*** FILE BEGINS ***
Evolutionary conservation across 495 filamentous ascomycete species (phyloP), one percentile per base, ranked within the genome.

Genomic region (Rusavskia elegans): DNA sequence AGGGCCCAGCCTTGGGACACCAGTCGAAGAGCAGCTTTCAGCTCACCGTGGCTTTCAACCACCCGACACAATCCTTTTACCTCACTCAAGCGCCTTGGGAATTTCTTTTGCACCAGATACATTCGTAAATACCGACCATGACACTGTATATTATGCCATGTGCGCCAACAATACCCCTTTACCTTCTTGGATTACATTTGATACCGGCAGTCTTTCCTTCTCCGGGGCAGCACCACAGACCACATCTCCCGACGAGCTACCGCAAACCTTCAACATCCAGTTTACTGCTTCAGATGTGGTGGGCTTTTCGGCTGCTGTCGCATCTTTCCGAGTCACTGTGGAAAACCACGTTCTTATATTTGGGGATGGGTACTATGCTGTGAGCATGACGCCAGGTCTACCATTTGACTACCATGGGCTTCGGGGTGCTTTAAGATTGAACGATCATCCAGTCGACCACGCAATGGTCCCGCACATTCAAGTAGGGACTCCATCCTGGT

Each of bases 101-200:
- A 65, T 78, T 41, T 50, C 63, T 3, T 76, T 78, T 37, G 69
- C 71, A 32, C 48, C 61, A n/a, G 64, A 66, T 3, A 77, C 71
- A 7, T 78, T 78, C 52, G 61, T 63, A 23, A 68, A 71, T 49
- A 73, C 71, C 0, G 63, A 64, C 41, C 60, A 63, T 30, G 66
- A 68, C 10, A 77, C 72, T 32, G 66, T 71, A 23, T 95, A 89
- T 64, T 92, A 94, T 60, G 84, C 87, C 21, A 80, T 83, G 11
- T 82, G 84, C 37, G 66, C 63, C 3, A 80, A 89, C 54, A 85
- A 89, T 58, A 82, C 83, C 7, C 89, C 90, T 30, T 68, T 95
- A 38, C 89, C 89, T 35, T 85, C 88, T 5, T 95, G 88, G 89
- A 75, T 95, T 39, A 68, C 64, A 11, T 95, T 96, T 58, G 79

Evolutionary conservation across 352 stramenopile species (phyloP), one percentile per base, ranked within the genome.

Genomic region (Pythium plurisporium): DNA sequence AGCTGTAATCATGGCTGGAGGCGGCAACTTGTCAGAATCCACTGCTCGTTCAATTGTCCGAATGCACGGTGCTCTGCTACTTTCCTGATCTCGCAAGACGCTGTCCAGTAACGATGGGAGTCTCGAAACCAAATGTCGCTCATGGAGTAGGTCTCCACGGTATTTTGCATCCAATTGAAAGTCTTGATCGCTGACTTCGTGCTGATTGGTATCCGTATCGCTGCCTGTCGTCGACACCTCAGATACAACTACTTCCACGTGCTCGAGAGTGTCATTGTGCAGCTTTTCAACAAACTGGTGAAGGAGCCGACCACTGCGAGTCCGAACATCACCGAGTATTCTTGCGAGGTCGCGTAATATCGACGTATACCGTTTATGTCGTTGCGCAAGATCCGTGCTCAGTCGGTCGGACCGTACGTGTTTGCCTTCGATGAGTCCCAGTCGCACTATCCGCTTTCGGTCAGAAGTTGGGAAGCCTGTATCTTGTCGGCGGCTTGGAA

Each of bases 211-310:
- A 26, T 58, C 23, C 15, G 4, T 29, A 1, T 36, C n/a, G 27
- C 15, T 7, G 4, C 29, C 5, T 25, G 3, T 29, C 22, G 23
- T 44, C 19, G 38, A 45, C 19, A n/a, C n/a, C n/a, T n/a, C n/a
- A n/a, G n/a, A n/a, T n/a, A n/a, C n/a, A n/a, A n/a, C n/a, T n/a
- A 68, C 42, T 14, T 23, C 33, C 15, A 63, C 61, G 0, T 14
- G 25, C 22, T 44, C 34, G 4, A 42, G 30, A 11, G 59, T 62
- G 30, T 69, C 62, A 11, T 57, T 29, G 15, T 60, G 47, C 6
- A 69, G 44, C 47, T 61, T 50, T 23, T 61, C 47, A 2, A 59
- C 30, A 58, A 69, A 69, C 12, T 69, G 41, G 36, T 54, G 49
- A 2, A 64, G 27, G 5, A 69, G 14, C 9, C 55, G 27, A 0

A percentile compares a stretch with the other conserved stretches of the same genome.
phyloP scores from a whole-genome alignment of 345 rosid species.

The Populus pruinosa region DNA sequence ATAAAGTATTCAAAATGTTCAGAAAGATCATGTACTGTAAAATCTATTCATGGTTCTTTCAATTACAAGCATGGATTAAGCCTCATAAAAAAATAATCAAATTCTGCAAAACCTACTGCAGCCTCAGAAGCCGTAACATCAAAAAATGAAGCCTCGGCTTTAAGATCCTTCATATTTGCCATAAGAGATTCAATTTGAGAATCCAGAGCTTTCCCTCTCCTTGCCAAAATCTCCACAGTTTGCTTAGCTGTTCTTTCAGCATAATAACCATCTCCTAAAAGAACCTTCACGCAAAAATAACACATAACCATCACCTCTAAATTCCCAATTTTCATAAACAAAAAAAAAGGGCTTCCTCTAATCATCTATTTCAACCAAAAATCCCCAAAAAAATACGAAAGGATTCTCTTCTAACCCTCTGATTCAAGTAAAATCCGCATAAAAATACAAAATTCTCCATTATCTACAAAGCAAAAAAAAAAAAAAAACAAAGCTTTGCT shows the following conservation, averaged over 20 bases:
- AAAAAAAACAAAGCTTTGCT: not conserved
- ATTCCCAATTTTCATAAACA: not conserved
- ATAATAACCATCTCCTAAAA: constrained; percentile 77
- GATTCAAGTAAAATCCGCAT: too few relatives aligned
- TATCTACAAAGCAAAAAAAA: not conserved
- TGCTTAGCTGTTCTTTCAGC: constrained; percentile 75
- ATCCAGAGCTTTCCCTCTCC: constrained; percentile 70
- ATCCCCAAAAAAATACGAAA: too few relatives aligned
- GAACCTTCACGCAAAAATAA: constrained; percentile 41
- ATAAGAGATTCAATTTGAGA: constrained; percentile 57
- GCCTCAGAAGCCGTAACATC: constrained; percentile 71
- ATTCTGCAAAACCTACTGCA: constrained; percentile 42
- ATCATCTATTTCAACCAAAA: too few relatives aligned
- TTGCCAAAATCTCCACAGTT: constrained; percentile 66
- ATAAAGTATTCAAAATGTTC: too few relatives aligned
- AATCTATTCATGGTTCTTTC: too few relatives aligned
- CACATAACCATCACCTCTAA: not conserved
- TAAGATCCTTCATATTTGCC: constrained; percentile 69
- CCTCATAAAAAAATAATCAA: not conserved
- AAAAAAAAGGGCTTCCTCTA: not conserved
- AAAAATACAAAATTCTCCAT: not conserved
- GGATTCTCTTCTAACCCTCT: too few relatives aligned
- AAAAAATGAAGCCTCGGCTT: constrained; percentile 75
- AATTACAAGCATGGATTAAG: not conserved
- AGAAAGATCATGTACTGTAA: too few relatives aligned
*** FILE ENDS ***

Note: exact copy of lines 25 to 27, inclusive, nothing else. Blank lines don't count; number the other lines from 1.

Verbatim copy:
- C 30, A 58, A 69, A 69, C 12, T 69, G 41, G 36, T 54, G 49
- A 2, A 64, G 27, G 5, A 69, G 14, C 9, C 55, G 27, A 0

A percentile compares a stretch with the other conserved stretches of the same genome.